22q11.2 deletion syndrome

Article metrics

Abstract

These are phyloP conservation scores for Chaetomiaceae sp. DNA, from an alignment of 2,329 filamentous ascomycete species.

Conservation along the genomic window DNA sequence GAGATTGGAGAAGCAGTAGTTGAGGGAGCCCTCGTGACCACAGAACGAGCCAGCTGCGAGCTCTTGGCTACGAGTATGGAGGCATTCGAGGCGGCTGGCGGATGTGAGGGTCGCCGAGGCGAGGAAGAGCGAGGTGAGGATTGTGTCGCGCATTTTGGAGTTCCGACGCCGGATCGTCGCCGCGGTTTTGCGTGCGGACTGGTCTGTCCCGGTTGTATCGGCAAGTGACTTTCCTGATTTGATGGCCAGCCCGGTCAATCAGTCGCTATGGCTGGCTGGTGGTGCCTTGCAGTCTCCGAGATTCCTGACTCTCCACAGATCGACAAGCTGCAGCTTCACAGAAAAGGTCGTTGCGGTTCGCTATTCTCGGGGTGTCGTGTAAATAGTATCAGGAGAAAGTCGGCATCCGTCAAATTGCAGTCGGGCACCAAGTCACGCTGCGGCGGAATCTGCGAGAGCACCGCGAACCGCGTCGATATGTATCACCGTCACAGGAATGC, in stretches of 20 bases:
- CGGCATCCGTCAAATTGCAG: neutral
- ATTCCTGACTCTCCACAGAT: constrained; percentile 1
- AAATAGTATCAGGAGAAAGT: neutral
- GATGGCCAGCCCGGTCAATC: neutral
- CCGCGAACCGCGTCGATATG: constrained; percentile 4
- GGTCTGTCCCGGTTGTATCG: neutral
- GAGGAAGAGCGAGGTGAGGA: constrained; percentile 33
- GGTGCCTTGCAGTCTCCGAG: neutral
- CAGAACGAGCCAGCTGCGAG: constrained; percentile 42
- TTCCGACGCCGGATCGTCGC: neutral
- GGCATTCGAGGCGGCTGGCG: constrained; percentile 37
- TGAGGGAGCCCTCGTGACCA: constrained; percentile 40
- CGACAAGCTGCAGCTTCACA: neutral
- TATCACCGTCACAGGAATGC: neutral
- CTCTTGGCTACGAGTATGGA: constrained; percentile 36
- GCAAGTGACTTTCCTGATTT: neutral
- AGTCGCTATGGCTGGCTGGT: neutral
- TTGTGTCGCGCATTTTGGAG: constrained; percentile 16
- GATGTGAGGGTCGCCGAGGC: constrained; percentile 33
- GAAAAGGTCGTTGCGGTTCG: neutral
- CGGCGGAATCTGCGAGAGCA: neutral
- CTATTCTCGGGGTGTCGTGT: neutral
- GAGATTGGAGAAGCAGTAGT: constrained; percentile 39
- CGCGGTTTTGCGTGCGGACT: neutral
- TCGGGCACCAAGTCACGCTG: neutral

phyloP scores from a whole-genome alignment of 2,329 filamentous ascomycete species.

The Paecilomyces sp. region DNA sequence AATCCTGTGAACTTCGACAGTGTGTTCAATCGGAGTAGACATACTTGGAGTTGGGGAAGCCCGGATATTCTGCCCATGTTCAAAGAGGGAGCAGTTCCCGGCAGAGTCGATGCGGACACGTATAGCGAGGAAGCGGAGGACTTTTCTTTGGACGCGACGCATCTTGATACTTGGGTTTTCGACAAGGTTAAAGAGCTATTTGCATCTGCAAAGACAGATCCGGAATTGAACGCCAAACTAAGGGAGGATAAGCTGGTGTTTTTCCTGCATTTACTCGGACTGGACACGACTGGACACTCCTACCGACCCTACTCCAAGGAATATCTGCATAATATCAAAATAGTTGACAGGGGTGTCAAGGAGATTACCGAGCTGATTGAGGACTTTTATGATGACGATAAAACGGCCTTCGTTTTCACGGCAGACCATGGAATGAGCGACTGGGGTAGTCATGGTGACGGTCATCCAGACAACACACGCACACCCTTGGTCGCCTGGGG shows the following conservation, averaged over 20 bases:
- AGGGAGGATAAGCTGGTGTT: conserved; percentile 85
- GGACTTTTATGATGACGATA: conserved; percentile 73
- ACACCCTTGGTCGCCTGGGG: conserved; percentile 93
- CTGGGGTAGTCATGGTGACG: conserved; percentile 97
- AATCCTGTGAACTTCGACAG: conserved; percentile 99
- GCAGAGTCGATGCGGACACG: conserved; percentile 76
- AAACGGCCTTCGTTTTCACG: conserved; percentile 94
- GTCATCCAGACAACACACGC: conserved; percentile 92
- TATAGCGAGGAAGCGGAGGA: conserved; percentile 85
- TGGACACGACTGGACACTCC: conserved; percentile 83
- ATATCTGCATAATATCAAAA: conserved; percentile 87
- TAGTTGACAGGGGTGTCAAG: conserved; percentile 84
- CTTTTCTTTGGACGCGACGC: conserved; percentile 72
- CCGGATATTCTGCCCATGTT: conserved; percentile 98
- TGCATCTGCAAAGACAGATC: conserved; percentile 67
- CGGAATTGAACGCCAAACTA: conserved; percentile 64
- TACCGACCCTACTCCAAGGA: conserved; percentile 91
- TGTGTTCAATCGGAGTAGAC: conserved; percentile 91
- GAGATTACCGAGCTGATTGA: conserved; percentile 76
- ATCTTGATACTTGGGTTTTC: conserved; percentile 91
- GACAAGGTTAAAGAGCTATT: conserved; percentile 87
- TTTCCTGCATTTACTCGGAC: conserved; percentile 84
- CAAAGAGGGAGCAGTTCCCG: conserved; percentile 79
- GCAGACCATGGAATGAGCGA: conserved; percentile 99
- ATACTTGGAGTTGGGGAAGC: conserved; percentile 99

22q11.2 deletion syndrome (22q11.2DS) is the most common chromosomal microdeletion disorder, estimated to result mainly from de novo non-homologous meiotic recombination events occurring in approximately 1 in every 1,000 fetuses. The first description in the English language of the constellation of findings now known to be due to this chromosomal difference was made in the 1960s in children with DiGeorge syndrome, who presented with the clinical triad of immunodeficiency, hypoparathyroidism and congenital heart disease. The syndrome is now known to have a heterogeneous presentation that includes multiple additional congenital anomalies and later-onset conditions, such as palatal, gastrointestinal and renal abnormalities, autoimmune disease, variable cognitive delays, behavioural phenotypes and psychiatric illness — all far extending the original description of DiGeorge syndrome. Management requires a multidisciplinary approach involving paediatrics, general medicine, surgery, psychiatry, psychology, interventional therapies (physical, occupational, speech, language and behavioural) and genetic counselling. Although common, lack of recognition of the condition and/or lack of familiarity with genetic testing methods, together with the wide variability of clinical presentation, delays diagnosis. Early diagnosis, preferably prenatally or neonatally, could improve outcomes, thus stressing the importance of universal screening. Equally important, 22q11.2DS has become a model for understanding rare and frequent congenital anomalies, medical conditions, psychiatric and developmental disorders, and may provide a platform to better understand these disorders while affording opportunities for translational strategies across the lifespan for both patients with 22q11.2DS and those with these associated features in the general population.